Other Dimensions: Weasel Word Watch

June 1, 2005
/ Print / Reprints /
ShareMore
/ Text Size+
Weasel words say nothing but imply everything.

"Weasel words" come to us from the advertising industry-the lower echelons of it, that is, if you prefer, the bottom feeders. These are words that say nothing but imply everything. They are used extensively during election campaigns and in the promotion of "health" foods and a lot of "alternative" medicines.

Words being what they are, universal in nature, it was only a matter of time before weasel words began showing up in dimensional and other fields of metrology. It appears that the onslaught began when more companies began insisting that their calibration sources have some form of accreditation. Even today, those without appropriate accreditation seem to be among the most prolific users of these words.

Advertisements for calibration services and calibration reports often provide great examples.

n I am looking at a certificate that says the gage it covers-which is not specifically identified-has been "...inspected ...using procedures and equipment in accordance with..." and an ANSI standard is listed. Most impressive for the unwary.

The reality is that the standard quoted does not indicate what equipment or procedures are to be used for such calibration. It does specify that measurement uncertainty should be listed, which has not been done in this case.

n NIST certificate is a phrase I also enjoy seeing especially when it only adds $10 or $20 to a product price. This appears to be a bargain compared to what I pay when the folks at NIST do work for my company. The implication is that the certificate being offered is from NIST. When questioned, you'll be told it means the certificate is traceable to NIST. And if you really dig into it, you'll often find there is considerable distance and many hands before you get to an original NIST report.

n "All measurements are made in strict accordance with..." and usually an irrelevant standard is cited. The words "strict accordance" have an authoritative ring to them. Alas, while the statement may be true, what you really need to know is whether or not any relevant standard has been met.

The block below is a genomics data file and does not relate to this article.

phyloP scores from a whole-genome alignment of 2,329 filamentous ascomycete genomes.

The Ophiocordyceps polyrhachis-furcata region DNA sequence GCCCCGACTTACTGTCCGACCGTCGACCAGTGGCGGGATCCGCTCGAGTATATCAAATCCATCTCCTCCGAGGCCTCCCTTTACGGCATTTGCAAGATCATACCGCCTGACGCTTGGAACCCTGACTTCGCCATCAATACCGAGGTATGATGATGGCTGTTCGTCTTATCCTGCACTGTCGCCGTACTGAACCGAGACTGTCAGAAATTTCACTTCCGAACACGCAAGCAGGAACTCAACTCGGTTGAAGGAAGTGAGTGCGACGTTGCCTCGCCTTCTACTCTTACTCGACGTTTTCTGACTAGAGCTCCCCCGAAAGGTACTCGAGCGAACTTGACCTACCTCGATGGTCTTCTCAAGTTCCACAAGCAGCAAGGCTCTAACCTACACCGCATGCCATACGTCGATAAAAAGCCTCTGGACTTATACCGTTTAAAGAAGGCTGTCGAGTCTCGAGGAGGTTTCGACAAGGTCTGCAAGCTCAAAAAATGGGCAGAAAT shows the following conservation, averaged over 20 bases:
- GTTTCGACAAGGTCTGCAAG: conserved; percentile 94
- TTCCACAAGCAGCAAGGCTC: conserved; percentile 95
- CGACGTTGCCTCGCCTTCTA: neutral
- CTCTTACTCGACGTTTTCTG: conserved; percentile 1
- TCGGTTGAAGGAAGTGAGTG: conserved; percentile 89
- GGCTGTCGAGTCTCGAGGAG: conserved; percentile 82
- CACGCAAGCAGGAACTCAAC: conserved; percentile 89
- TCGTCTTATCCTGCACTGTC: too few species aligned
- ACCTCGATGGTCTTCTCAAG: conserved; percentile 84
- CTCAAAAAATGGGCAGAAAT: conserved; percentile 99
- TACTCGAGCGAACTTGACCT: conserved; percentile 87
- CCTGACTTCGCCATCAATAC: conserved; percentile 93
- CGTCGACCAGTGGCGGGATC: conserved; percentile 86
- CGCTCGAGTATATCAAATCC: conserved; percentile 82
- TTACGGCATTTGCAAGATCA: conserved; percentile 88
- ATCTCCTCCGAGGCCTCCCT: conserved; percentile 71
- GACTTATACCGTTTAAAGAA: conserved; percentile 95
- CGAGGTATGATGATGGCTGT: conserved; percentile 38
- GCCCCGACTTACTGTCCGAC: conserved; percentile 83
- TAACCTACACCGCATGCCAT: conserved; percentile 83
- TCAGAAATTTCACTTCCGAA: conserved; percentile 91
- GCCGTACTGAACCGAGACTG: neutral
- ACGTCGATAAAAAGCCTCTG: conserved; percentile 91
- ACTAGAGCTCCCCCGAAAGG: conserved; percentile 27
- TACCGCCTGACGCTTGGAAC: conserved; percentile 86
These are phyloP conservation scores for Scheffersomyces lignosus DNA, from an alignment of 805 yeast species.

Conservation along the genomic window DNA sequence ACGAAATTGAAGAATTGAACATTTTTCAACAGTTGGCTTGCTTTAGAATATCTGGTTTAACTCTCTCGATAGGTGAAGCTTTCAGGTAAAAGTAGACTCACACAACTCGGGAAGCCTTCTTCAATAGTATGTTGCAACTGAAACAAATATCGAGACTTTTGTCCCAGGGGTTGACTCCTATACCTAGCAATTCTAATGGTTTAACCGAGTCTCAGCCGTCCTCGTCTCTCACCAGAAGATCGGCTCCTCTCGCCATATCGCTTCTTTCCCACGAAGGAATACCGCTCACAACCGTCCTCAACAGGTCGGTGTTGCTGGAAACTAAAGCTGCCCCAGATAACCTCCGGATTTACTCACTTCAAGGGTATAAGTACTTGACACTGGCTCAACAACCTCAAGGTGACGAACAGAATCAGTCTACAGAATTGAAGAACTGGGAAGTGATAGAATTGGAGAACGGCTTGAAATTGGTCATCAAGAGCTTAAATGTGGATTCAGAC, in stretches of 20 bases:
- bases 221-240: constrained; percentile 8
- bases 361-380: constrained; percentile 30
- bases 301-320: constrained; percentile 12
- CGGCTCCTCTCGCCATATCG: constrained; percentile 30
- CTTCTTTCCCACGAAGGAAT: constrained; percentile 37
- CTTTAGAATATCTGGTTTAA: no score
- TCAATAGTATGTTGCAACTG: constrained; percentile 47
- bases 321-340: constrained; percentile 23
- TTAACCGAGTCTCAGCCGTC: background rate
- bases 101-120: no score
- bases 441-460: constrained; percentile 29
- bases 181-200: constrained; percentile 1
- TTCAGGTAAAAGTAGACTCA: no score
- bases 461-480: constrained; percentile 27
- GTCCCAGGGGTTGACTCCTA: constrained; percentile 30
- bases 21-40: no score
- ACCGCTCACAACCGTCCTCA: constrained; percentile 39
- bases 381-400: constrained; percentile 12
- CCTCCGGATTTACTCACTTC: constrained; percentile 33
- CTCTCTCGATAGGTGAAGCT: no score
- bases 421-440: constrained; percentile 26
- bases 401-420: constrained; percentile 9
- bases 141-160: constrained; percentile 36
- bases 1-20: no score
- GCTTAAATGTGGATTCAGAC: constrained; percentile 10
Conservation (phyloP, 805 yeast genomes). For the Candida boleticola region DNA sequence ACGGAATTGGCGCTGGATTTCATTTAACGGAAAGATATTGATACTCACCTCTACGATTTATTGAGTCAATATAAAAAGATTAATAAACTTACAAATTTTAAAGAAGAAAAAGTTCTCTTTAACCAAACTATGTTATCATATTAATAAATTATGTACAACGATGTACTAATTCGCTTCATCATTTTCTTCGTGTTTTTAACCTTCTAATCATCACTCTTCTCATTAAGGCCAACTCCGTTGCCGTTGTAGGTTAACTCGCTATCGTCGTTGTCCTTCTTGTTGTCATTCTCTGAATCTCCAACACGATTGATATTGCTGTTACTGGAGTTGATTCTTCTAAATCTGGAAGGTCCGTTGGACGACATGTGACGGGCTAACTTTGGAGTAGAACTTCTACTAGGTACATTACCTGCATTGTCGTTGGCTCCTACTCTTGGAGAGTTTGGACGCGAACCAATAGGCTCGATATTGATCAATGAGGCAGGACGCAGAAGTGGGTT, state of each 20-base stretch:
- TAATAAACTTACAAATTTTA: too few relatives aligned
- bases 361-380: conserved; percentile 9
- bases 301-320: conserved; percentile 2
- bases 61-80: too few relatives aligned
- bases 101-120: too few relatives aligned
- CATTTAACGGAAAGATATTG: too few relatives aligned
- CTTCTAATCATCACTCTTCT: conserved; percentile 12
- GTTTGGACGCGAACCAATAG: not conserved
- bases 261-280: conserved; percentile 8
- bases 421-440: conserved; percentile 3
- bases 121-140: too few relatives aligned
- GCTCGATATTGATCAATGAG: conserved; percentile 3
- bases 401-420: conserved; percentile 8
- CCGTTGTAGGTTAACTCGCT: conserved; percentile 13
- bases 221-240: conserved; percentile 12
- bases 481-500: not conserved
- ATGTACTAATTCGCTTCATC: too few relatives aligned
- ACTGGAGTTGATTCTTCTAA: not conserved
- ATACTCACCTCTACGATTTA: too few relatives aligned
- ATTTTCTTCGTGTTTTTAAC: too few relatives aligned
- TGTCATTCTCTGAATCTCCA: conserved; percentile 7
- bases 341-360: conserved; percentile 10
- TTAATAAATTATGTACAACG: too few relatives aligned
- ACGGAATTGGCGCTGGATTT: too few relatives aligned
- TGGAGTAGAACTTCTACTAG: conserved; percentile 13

n "We are an ISO/IEC 17025 accredited laboratory and also are ISO 9001 registered." This company seems quite modest by not mentioning who accredited or registered them. Or could it be that if the world knew who did it, they may not buy the company's products, particularly when a laboratory that is correctly accredited to ISO-IEC 17025 does not need to be registered to ISO 9000 standards, including the obsolete one listed.

n "Certified to NIST." This and other variations on the NIST theme must have the good folks there fuming. I am not sure what "certified to NIST" means. I should caution the reader that I do not have a degree in English, so maybe there is something to this statement that I'm missing.

I also have seen these words changed to "NIST certified" which implies that NIST certified the laboratory, or maybe they mean the procedures or maybe both-or maybe it doesn't mean anything. As far as I know, NIST doesn't certify laboratories or their procedures. The National Voluntary Laboratory Accreditation Program (NVLAP) does offer laboratory accreditation. If someone is accredited by NVLAP, it is clearly stated.

Maybe folks use the NIST certified phrase to make you think they are NVLAP accredited because if they said "NVLAP accredited" and this wasn't true, they would end up in a mess of legal problems. Possibly they have a master of some sort that has been calibrated by NIST and are trying to spin that to cover up the fact they are not accredited. Or maybe their master was calibrated by someone else who was traceable to NIST via their masters, which in turn were calibrated by someone using masters that actually were calibrated by NIST.

Have you ever read two words with so many possibilities? Now you know why I love weasel words. Trying to figure out what they really mean is a great way to keep you on top of your game or should I say keep you sharp or perhaps at the edge or maybe at the cutting edge or maybe... You know what I mean.

Hill Cox is president of

Frank J. Cox Sales Ltd. (Brampton, Ontario, Canada.)

He may be reached at

askquality@bnpmedia.com.

Did you enjoy this article? Click here to subscribe to Quality Magazine. 

Recent Articles by Hill Cox

You must login or register in order to post a comment.

Multimedia

Videos

Podcasts

 In honor of World Quality Month, we spoke to James Rooney, ASQ Past Chairman of the Board of Directors 2013, for his take on quality around the world.
For more information, read the ASQ Speaking of Quality column.
More Podcasts

THE MAGAZINE

Quality Magazine

cover_image

2014 April

Check out the April 2014 edition of Quality Magazine for features!
Table Of Contents Subscribe

Manufacturing Process

Has/does news about a manufacturers’ recall (like the GM recall in the news now) cause you or your company to reexamine its manufacturing process?
View Results Poll Archive

Clear Seas Research

qcast_ClearSeas_logo.gifWith access to over one million professionals and more than 60 industry-specific publications,Clear Seas Research offers relevant insights from those who know your industry best. Let us customize a market research solution that exceeds your marketing goals.

eNewsletters

STAY CONNECTED

facebook_40.png twitter_40px.png  youtube_40px.pnglinkedin_40px.png